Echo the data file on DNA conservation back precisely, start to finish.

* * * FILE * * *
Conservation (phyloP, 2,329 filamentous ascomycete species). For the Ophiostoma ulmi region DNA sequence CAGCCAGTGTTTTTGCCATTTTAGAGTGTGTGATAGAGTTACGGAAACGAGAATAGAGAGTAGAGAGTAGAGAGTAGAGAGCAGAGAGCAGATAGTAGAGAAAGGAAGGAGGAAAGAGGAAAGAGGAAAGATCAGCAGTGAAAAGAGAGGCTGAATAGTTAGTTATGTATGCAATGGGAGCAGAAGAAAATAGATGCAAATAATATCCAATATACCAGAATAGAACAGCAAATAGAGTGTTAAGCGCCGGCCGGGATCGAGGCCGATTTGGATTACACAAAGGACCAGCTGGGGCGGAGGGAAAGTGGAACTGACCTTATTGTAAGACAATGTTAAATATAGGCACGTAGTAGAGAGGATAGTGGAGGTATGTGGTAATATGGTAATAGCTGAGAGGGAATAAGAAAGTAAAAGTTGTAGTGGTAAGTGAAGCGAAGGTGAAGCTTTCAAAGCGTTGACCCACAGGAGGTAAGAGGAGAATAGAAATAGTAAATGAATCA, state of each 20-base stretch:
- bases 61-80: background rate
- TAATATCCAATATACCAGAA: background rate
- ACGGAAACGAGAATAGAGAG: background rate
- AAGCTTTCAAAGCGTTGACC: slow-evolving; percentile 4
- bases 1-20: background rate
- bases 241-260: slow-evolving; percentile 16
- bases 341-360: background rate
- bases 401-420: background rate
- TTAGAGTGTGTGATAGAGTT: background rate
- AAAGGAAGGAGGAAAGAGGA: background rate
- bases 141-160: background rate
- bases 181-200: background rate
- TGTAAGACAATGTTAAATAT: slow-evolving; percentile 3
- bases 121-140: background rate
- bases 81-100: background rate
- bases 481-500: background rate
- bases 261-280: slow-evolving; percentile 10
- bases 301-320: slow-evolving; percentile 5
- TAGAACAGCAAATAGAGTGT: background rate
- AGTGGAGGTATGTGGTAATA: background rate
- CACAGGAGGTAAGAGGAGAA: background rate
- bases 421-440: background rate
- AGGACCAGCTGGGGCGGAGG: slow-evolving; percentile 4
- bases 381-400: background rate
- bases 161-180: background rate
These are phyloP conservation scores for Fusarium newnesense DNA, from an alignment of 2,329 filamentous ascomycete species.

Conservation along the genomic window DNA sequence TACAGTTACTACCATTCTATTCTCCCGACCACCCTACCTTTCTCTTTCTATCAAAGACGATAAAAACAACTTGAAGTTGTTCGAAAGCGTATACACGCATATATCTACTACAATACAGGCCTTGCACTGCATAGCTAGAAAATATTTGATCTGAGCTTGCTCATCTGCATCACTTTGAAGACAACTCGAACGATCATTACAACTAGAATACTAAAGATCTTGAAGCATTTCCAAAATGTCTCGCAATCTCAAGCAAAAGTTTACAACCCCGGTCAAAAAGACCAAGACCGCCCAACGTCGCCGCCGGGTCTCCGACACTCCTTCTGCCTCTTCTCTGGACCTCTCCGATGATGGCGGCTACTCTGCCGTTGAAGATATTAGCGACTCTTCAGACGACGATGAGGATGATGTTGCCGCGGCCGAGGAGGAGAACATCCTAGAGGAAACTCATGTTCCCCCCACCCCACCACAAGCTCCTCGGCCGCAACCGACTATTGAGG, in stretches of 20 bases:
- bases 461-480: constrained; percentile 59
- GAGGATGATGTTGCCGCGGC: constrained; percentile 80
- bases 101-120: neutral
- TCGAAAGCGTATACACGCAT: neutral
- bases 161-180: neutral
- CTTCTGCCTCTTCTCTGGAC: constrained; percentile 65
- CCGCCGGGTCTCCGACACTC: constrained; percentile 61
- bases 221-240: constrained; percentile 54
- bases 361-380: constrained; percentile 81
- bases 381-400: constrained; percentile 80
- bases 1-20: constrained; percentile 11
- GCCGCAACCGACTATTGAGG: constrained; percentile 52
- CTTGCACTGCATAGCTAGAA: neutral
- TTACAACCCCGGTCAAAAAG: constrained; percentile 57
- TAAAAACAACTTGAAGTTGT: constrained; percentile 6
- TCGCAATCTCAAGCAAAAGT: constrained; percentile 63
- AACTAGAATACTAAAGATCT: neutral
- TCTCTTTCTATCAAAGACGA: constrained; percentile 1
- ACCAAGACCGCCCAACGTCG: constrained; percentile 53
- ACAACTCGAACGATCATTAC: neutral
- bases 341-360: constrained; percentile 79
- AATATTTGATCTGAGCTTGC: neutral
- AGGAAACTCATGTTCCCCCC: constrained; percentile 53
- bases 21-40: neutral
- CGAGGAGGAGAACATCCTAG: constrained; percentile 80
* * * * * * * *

Conservation (phyloP, 2,329 filamentous ascomycete species). For the Ophiostoma ulmi region DNA sequence CAGCCAGTGTTTTTGCCATTTTAGAGTGTGTGATAGAGTTACGGAAACGAGAATAGAGAGTAGAGAGTAGAGAGTAGAGAGCAGAGAGCAGATAGTAGAGAAAGGAAGGAGGAAAGAGGAAAGAGGAAAGATCAGCAGTGAAAAGAGAGGCTGAATAGTTAGTTATGTATGCAATGGGAGCAGAAGAAAATAGATGCAAATAATATCCAATATACCAGAATAGAACAGCAAATAGAGTGTTAAGCGCCGGCCGGGATCGAGGCCGATTTGGATTACACAAAGGACCAGCTGGGGCGGAGGGAAAGTGGAACTGACCTTATTGTAAGACAATGTTAAATATAGGCACGTAGTAGAGAGGATAGTGGAGGTATGTGGTAATATGGTAATAGCTGAGAGGGAATAAGAAAGTAAAAGTTGTAGTGGTAAGTGAAGCGAAGGTGAAGCTTTCAAAGCGTTGACCCACAGGAGGTAAGAGGAGAATAGAAATAGTAAATGAATCA, state of each 20-base stretch:
- bases 61-80: background rate
- TAATATCCAATATACCAGAA: background rate
- ACGGAAACGAGAATAGAGAG: background rate
- AAGCTTTCAAAGCGTTGACC: slow-evolving; percentile 4
- bases 1-20: background rate
- bases 241-260: slow-evolving; percentile 16
- bases 341-360: background rate
- bases 401-420: background rate
- TTAGAGTGTGTGATAGAGTT: background rate
- AAAGGAAGGAGGAAAGAGGA: background rate
- bases 141-160: background rate
- bases 181-200: background rate
- TGTAAGACAATGTTAAATAT: slow-evolving; percentile 3
- bases 121-140: background rate
- bases 81-100: background rate
- bases 481-500: background rate
- bases 261-280: slow-evolving; percentile 10
- bases 301-320: slow-evolving; percentile 5
- TAGAACAGCAAATAGAGTGT: background rate
- AGTGGAGGTATGTGGTAATA: background rate
- CACAGGAGGTAAGAGGAGAA: background rate
- bases 421-440: background rate
- AGGACCAGCTGGGGCGGAGG: slow-evolving; percentile 4
- bases 381-400: background rate
- bases 161-180: background rate
These are phyloP conservation scores for Fusarium newnesense DNA, from an alignment of 2,329 filamentous ascomycete species.

Conservation along the genomic window DNA sequence TACAGTTACTACCATTCTATTCTCCCGACCACCCTACCTTTCTCTTTCTATCAAAGACGATAAAAACAACTTGAAGTTGTTCGAAAGCGTATACACGCATATATCTACTACAATACAGGCCTTGCACTGCATAGCTAGAAAATATTTGATCTGAGCTTGCTCATCTGCATCACTTTGAAGACAACTCGAACGATCATTACAACTAGAATACTAAAGATCTTGAAGCATTTCCAAAATGTCTCGCAATCTCAAGCAAAAGTTTACAACCCCGGTCAAAAAGACCAAGACCGCCCAACGTCGCCGCCGGGTCTCCGACACTCCTTCTGCCTCTTCTCTGGACCTCTCCGATGATGGCGGCTACTCTGCCGTTGAAGATATTAGCGACTCTTCAGACGACGATGAGGATGATGTTGCCGCGGCCGAGGAGGAGAACATCCTAGAGGAAACTCATGTTCCCCCCACCCCACCACAAGCTCCTCGGCCGCAACCGACTATTGAGG, in stretches of 20 bases:
- bases 461-480: constrained; percentile 59
- GAGGATGATGTTGCCGCGGC: constrained; percentile 80
- bases 101-120: neutral
- TCGAAAGCGTATACACGCAT: neutral
- bases 161-180: neutral
- CTTCTGCCTCTTCTCTGGAC: constrained; percentile 65
- CCGCCGGGTCTCCGACACTC: constrained; percentile 61
- bases 221-240: constrained; percentile 54
- bases 361-380: constrained; percentile 81
- bases 381-400: constrained; percentile 80
- bases 1-20: constrained; percentile 11
- GCCGCAACCGACTATTGAGG: constrained; percentile 52
- CTTGCACTGCATAGCTAGAA: neutral
- TTACAACCCCGGTCAAAAAG: constrained; percentile 57
- TAAAAACAACTTGAAGTTGT: constrained; percentile 6
- TCGCAATCTCAAGCAAAAGT: constrained; percentile 63
- AACTAGAATACTAAAGATCT: neutral
- TCTCTTTCTATCAAAGACGA: constrained; percentile 1
- ACCAAGACCGCCCAACGTCG: constrained; percentile 53
- ACAACTCGAACGATCATTAC: neutral
- bases 341-360: constrained; percentile 79
- AATATTTGATCTGAGCTTGC: neutral
- AGGAAACTCATGTTCCCCCC: constrained; percentile 53
- bases 21-40: neutral
- CGAGGAGGAGAACATCCTAG: constrained; percentile 80